Aerobic exercise

Aerobic exercise is exercise done hard and fast enough that the rate of breathing is increased.  This kind of exercise increases blood flow to the muscles and soft tissues of the neck and upper back, in turn relaxing the neck muscles and increasing range of motion. Also, endorphins are manufactured by muscle tissue after about 30 to 40 minutes of aerobic exercise; they are the body’s painkillers that naturally helps reduce neck pain. Aerobic conditioning for the neck can be done every day, using equipment that does not cause jolting and forceful impact on the neck structure, such as a treadmill, stationary bike, or an elliptical machine.

If starting a neck exercise program during a flare up of an acute or chronic problem, it might be necessary to first bring the pain under control. Slow, gentle and graduated joint motion and easy stretches to increase range of motion in the neck over time will ease the pain of normal activity and make it possible to enter a full exercise program over time.

Neck exercises for neck pain

Here are a few simple and easy exercises that will help alleviate basic neck pain or stiffness. Each of these neck stretches should be done slowly taking care to flex and extend each joint as far as possible so that the neck is comfortably taken through a full range of motion, but only with comfortable and slight force and never so far as to cause pain; always stay within the range of comfort.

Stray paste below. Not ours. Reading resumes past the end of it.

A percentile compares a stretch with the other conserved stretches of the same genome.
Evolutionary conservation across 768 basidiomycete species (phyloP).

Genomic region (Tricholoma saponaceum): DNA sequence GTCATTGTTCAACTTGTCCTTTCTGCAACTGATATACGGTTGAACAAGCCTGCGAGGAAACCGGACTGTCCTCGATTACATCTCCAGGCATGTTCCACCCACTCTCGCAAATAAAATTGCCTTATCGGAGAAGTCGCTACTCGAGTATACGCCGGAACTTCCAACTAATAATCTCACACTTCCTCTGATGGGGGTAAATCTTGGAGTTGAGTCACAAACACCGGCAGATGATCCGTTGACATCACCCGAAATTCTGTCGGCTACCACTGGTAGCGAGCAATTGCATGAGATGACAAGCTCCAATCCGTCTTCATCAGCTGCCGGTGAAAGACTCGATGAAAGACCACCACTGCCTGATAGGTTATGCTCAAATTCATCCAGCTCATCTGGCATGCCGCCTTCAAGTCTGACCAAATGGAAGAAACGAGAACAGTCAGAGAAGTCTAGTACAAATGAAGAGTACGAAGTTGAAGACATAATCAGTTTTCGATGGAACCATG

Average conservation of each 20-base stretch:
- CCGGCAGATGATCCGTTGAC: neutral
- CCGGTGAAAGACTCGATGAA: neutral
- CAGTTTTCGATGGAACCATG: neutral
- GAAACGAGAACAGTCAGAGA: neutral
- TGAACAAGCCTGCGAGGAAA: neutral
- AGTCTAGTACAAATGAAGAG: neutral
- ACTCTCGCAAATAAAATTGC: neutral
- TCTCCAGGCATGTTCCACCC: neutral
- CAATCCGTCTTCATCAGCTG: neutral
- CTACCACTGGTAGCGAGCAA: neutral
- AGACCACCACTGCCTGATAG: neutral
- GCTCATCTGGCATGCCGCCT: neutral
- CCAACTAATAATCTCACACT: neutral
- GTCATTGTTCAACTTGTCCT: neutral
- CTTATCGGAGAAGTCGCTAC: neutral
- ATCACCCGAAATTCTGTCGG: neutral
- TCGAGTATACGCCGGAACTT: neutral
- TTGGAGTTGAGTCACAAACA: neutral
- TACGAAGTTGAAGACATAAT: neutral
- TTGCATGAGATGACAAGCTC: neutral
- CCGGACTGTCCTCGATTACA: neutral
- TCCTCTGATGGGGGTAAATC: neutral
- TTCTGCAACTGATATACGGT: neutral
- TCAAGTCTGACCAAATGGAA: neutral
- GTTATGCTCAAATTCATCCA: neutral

1. Chin nod exercise:

  1. Lie face up on a comfortable surface with a thin pillow supporting the head, and knees bent.
  2. Slowly, gently and firmly raise the head up so the chin comes toward the chest.
  3. Stop when the tip of the chin approaches the chest, when the muscles at the front of the neck begin to become firm.
  4. Hold for the count of five.
  5. Repeat 5-10 times per session.

 

2. Head rotation neck exercise:

  1. Lie face up on a comfortable surface with a thin pillow supporting the head, and knees bent.
  2. Slowly, gently and firmly raise the head up slightly, then rotate the head to the left and right as though shaking the head, “no.”
  3. Take the head movement as far to the left and to the right as is comfortable, but always taken as far as possible so that a good feeling of stretching is felt at the end point of movement.